By Louis Kuritzky, MD
Dietary Sodium Reduction
Dietary sodium restriction is sometimes helpful in management of hypertension, both as a mechanism to lower blood pressure as a sole intervention, and as a method to enhance responsiveness to some antihypertensive medications. On the other hand, adverse impact on glucose metabolism, probably as a consequence of RAA activation attendant to sodium restriction, is concerning. The literature has been inconclusive, in normotensive and hypertensive patients, about whether sodium restriction worsens insulin resistance. The current study investigated the effect of varying levels of sodium restriction on blood pressure and insulin resistance in hypertensive patients (n = 12).
Subjects were admitted to a research ward and after seven days on a normal diet (200 mmoL sodium), insulin resistance was measured by the euglycemic hyperinsulinemic glucose clamp method. Subsequently, patients were subjected to sodium restriction of either moderate (= 100 mmol/d) or strict (= 30 mmol/d) degree.
The change from normal diet to moderate sodium restriction produced only a slight increase in renin levels, but no changes in insulin, glucose, norepinephrine, or aldosterone. Strict sodium restriction, on the other hand, resulted in a 41% increase in fasting insulin, and significant reduction of insulin sensitivity. Moderate sodium restriction is associated with minimal perturbation of glucose homeostasis and neurohumors; strict sodium restriction may result in consequential compensations in norepinephrine and insulin sensitivity.
Gomi T, et al. Am J Hypertens 1998; 11(9):1048-1055.
Intensive Blood-Glucose Control with Metformin
The united kingdom prospective Diabetes Study (UKPDS) has reported recently in their prospective trial (n = 4075) that intensive blood glucose control with sulphonylureas or insulin reduces risk of microvascular complications. A subgroup of this population (n = 753) was followed for over 10 years comparing diet control with metformin; additionally, the metformin recipients were also compared with patients receiving sulfonylureas or insulin for tight control. A final subgroup analysis allowed patients who had not achieved optimum glucose control on maximum sulfonylurea dose to either add metformin, or continue on their same regimen.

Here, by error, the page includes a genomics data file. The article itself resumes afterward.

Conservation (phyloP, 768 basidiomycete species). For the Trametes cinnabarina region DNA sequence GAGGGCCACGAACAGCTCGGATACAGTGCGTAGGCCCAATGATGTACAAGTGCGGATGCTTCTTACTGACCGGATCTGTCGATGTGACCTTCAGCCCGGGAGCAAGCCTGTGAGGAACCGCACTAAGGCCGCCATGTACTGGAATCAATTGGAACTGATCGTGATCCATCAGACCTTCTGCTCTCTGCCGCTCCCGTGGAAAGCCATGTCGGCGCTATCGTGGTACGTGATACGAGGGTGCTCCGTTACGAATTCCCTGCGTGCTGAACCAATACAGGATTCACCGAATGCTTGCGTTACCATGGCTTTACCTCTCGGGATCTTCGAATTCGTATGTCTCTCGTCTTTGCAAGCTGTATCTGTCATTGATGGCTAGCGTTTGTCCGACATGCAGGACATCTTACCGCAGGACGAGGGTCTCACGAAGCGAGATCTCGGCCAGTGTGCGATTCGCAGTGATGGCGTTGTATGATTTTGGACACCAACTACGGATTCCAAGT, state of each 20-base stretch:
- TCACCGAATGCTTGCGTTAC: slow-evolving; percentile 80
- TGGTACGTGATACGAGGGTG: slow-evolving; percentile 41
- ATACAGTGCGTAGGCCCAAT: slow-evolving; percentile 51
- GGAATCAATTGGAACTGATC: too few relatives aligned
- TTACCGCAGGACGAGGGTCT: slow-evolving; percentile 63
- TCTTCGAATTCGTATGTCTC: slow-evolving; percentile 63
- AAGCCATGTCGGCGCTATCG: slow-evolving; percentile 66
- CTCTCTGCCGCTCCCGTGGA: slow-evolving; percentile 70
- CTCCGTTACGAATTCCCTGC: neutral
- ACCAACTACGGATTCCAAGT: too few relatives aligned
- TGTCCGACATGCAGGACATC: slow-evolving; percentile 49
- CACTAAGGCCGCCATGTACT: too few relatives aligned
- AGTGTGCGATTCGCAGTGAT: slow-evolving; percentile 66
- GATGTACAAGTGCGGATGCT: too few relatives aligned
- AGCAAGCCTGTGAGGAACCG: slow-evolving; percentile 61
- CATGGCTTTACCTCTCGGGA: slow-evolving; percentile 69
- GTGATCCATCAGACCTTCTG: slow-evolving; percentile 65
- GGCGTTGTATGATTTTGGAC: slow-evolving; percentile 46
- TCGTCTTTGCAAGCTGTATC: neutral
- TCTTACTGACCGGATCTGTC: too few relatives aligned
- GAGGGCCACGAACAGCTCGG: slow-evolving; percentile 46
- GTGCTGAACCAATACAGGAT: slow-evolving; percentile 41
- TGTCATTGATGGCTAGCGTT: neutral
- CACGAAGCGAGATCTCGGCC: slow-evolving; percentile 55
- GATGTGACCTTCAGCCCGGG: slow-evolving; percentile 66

The metformin treatment group enjoyed a number of benefits when compared with conventional (standard dose sulfonylurea or insulin) therapy: 36% lower all-cause mortality, 42% lower diabetes related mortality, and 32% lower incidence of any diabetes-related endpoint. Patients who had metformin added to their regimen of sulfonylurea due to inadequate glucose control did not demonstrate improvements in mortal endpoints, but did trend toward better hemoglobin A-1-C levels, and did not gain as much weight. These data support consideration of metformin as first-line therapy in Type 2 diabetes.
UK Prospective Diabetes Study Group Lancet 1998;352:854-365.
Low-Dose Hydrocortisone for Treatment of Chronic Fatigue Syndrome
The definition of chronic fatigue syndrome (CFS) includes new onset of severe, unexplained fatigue for at least six months, plus at least four of the following symptoms: memory/concentration deficits, sore throat, tender lymph nodes, muscle pain, multijoint pain, new headaches, unrefreshing sleep, and prolonged postexertional malaise. There has been some literature documentation of reduced cosyntropin responsiveness in CFS patients (30% less cortisol response over 24 hours). Since this aberration suggests a role of insufficient cortisol in CFS patients, McKenzie and associates undertook a randomized trial of low-dose hydrocortisone for CFS (n = 70).
Patients received 20-30 mg hydrocortisone each morning, and 5 mg each evening for 12 weeks. Patients recorded symptoms and well-being on several different scales. The trial was blinded and placebo controlled.
Cortisone therapy was associated with modest symptomatic improvement in some, but not all measurement tools. One-third of cortisone recipients had measurable adrenal suppression secondary to treatment. McKenzie et al conclude that though cortisone treatment did produce some favorable changes, the consequences and frequency of adrenal suppression are to great to consider this therapy appropriate for clinical use.
McKenzie R, et al JAMA 1998;280:1061-1066.